The team targeted galaxies located at an average of 330 million light-years from Earth — relatively close by in cosmic terms. Many of the galaxies are similar in size to the Milky Way and Andromeda galaxies. In total, they analyzed 96 galaxies observed with the Keck telescope and 385 galaxies from the Hubble archive. The scope of their research, and their clever use of x-rays, knowing that they would break through the cocoon of dust, is what sets this research apart from previous attempts.
WHAT HAPPENS WHEN THE BLACK HOLES FINALLY MERGE TOGETHER?
The conjoining of galaxies takes billions of years; hence the mergers of black holes is also quite a lengthy process. In comparision to the time it takes the galaxies to come together, the coalescence of the black holes themselves is a short event, taking perhaps 10 or 15 million years. It is essential to observe the black holes in this elusive stage, and the team has managed to do just that. Out of all the galaxies they observed, about 17% of them had a pair of black holes at their center, slowly spiraling towards each other in a train wreck of astronomical proportions. But what happens when they finally merge into a monstrous, ultra massive black hole? In the coming 10 million years, most of these black holes will complete their celestial dance and become a single, huge entity, releasing massive amounts of energy in the form of gravitational waves. These waves can be studied by LIGO, the Laser Interferometer Gravitational-Wave Observatory which is built for that very purpose. Scientists hope to gather large amounts of information from these events.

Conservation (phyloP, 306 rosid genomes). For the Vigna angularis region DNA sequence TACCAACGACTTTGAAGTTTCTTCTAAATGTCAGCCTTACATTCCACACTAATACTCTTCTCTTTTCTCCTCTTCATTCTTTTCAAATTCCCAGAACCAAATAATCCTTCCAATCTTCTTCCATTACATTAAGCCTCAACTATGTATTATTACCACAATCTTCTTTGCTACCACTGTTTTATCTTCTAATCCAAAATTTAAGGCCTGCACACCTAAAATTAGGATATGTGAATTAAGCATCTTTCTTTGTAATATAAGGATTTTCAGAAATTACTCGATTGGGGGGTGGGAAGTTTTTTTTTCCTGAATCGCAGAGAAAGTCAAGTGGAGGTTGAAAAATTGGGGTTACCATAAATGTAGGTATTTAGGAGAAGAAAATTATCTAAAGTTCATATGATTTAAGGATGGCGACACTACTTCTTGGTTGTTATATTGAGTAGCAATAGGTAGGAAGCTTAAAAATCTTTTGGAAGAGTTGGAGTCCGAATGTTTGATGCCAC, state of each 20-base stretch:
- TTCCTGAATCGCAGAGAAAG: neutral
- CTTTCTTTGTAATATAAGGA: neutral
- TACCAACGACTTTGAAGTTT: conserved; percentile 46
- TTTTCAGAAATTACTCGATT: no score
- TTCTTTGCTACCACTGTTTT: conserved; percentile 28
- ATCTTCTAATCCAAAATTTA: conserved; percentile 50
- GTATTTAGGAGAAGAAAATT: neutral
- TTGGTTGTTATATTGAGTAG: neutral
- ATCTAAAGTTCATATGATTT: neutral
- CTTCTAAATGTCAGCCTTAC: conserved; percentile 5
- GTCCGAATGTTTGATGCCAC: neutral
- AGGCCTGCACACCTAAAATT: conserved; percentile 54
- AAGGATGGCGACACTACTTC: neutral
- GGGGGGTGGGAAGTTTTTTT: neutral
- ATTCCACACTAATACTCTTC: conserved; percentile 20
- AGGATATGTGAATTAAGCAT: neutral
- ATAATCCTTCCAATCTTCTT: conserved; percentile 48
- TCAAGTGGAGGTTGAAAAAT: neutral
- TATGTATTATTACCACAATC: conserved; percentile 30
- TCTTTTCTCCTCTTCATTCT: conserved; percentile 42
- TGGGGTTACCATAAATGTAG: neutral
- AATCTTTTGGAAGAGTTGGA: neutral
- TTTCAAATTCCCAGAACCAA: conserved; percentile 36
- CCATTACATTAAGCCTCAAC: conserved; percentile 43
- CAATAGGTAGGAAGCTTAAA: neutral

WHAT HAVE WE LEARNT FROM THIS RESEARCH?
This research paper has answered many of the questions that had scientists scratching their heads for quite a while, the most important of them being the origin of supermassive black holes. For a black hole to become bigger, it has to keep eating huge amounts of matter, which scientists previously thought came from the gas and dust surrounding them at the center of their galaxies. However, this study has pointed out that these black holes can be formed during the coalescence of galaxies as well. It also gives us some insight into the fate of our galaxy, which is on a collision course with the nearby Andromeda galaxy. These galaxies will merge over the course of a few billion years in a violent and spectacular fashion, forming a bigger galaxy, and an even bigger black hole.
WHAT ARE THE FUTURE PROSPECTS OF THIS RESEARCH?
Future infrared telescopes, such as NASA’s highly anticipated James Webb Space Telescope (JWST) will provide even better views of the dusty, obscured centers of merging galaxies. It may even reveal information that was too subtle for the Hubble space telescope to pick up, as, in some cases, Hubble cannot resolve the two nuclei and they just appear as one. JWST will also be able to measure the masses, growth rates and other physical parameters for each black hole. Also, the work-in-progress Laser Interferometer Space Antenna (LISA) is another instrument made to measure gravitational waves, which will help in further studying any currently merging black holes.